08/30/17 4:45pm

HOW IT LOOKS FROM THE DRY SIDE OF THE BAYOU Chronicle features editor Lisa Gray says her Meadowcreek Village home escaped water damage during the flood, but it was close — and many others weren’t so lucky: “Berry Bayou — the middle of which forms my back property line,” she writes, “received more than 45 in. I’ve seen it in national weather-nerd articles where people are marveling how fast a bayou can rise. My husband says we were half an inch away from the bayou coming out of its bank in our back yard. He sent a graph, showing that on Saturday night, at the monitor I can see from my back yard, it was literally at bank level. But the water broke first on the other bank, into the yard of one of my favorite people in the neighborhood, and up and down the yards on that side. Lots of houses flooded. ‘Dry privilege’: That’s the headline of the essay I ought to write.” [Previously on SwamplotGraph of Berry Bayou water levels at Forest Oaks Blvd. on August 26th and 27th: Harris County Flood Control District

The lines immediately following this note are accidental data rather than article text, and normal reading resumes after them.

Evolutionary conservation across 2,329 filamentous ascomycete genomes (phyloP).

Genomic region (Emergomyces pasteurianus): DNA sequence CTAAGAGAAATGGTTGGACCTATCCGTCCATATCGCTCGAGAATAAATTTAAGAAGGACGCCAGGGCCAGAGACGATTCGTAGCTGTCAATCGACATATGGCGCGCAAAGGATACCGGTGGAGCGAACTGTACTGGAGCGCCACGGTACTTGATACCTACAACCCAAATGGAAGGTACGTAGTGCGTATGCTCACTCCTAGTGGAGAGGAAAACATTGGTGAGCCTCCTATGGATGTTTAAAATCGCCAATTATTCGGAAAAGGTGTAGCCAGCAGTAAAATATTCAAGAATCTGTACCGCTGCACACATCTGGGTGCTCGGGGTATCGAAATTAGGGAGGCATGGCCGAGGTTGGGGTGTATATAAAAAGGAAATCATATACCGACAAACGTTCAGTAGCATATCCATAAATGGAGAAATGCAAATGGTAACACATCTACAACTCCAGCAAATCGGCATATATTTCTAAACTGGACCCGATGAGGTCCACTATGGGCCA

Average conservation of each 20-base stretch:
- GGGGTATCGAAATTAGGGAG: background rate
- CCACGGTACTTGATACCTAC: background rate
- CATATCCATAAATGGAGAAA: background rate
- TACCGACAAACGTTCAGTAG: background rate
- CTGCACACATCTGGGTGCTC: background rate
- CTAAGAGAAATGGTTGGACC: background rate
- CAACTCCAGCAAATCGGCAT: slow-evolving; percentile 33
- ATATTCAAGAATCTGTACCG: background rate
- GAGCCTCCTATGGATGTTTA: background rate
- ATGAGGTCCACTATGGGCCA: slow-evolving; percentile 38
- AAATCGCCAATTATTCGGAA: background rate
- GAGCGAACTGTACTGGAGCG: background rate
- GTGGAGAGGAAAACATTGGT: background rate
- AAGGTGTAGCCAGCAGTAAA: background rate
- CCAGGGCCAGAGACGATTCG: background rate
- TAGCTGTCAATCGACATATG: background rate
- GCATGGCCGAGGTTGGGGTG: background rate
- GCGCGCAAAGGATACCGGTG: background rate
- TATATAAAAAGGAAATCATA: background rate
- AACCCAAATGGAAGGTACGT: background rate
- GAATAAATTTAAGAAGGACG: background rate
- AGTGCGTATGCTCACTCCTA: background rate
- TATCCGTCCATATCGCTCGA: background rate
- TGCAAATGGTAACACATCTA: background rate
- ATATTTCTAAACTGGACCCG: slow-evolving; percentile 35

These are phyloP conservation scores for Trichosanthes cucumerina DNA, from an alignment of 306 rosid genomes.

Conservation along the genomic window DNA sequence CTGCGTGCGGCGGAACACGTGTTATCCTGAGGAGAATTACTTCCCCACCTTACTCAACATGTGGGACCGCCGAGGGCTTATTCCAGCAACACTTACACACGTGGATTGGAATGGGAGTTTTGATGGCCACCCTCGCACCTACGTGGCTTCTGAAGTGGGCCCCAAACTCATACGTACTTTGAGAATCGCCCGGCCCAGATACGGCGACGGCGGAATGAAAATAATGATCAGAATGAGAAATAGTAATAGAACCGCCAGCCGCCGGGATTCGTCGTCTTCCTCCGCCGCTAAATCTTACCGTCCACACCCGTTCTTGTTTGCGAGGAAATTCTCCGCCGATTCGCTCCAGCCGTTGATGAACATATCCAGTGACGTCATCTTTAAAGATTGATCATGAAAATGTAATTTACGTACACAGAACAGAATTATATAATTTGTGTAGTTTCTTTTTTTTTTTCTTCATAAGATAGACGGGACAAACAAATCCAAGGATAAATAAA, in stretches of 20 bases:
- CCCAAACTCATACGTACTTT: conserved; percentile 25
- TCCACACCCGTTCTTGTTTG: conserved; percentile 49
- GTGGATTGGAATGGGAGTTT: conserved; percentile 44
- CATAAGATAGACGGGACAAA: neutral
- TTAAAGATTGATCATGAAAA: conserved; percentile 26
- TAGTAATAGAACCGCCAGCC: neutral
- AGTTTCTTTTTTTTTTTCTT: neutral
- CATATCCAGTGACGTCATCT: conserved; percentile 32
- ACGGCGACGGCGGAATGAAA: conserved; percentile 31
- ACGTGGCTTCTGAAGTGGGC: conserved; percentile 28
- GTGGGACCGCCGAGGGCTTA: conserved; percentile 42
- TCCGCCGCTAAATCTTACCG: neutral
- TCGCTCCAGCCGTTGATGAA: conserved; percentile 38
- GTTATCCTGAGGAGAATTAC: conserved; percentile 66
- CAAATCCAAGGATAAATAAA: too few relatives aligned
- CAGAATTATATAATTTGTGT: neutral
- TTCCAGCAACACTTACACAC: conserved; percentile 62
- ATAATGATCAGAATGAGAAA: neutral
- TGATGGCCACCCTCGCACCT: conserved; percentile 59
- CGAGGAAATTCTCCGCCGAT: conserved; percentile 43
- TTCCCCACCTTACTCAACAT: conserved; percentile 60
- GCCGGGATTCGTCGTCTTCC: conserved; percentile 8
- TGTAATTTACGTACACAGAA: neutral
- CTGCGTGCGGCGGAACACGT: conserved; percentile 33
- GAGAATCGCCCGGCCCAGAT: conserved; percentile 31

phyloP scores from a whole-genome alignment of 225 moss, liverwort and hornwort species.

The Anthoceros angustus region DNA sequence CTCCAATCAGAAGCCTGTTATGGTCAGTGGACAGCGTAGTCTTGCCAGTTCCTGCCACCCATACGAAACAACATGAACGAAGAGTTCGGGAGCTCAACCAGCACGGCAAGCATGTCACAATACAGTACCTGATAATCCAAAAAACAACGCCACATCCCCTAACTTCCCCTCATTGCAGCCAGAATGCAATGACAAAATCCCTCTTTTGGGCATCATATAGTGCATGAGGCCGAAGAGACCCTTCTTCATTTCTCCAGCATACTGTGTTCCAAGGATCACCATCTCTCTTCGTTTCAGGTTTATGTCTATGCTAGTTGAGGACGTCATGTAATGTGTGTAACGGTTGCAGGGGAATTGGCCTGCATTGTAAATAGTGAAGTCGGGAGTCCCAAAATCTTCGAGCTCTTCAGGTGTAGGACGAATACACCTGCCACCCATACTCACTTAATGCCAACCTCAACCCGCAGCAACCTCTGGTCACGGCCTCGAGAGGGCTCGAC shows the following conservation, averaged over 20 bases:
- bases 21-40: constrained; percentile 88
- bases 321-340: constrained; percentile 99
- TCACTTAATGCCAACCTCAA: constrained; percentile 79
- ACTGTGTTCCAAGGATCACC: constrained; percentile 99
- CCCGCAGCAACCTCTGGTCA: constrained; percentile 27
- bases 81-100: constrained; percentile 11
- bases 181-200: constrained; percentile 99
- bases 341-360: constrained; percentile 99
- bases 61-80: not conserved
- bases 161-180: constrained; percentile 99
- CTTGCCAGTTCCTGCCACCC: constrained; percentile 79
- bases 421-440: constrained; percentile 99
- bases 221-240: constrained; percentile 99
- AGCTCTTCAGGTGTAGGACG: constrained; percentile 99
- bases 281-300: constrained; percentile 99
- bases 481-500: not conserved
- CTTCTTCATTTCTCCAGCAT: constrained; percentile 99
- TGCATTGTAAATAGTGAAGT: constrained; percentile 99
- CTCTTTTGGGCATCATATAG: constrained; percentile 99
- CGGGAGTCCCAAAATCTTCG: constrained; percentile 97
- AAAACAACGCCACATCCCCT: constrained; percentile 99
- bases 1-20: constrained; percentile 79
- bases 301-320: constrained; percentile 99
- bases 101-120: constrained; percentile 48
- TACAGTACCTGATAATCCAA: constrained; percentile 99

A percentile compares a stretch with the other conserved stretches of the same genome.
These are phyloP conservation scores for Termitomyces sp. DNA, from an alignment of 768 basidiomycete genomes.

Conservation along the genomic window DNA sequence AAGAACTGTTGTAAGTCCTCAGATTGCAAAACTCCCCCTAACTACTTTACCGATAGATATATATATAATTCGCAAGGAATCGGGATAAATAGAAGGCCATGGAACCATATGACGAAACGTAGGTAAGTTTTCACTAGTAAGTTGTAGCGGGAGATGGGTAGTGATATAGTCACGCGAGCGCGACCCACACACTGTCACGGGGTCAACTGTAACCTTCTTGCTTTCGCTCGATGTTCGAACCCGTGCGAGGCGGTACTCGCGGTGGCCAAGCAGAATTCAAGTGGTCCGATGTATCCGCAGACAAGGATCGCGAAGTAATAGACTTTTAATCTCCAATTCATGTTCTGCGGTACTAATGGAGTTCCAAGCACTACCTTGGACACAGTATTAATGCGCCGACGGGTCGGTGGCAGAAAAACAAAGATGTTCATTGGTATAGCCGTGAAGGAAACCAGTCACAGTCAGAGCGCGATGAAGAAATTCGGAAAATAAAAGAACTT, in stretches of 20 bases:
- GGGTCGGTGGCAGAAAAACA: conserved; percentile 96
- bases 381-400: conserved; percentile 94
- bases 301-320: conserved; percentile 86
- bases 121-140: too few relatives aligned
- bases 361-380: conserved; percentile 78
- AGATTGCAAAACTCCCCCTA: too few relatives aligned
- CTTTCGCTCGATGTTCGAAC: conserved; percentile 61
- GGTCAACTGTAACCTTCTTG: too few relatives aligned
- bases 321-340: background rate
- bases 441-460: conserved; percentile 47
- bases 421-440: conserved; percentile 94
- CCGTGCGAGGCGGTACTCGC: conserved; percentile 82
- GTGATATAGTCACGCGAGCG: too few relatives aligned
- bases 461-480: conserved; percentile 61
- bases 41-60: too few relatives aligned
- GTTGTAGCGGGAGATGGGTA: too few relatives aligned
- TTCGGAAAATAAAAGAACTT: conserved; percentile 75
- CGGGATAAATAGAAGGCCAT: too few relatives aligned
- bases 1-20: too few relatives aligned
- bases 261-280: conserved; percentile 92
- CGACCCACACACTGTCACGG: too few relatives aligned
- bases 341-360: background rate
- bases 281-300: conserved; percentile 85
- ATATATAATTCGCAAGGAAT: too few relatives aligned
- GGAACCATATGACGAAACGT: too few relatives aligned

12/09/08 12:39pm

PAY NO ATTENTION TO THE BAYOU Lisa Gray gets a glimpse of the “chai-colored” waters of Berry Bayou behind her 1966-model Meadowcreek home: “Most of the new houses sprouting in the neighborhood did their level best to ignore the bayou. Most of them still do; it’s rarely a selling point. A year ago, I was delighted to find that not only was it possible to buy a non-flooding bayou house for $150K, but that it might not cost any more than a similar three-bedroom house on a neighboring suburban lot. On har.com’s real estate listings, bayou frontage either went unmentioned or hid under the faint praise ‘no backyard neighbors’ — the same thing sellers say when a house backs up to train tracks. When first looking at the house I now live in, I had to stand on an overturned bucket to see over the privacy fence and down to the water.” [Houston Chronicle]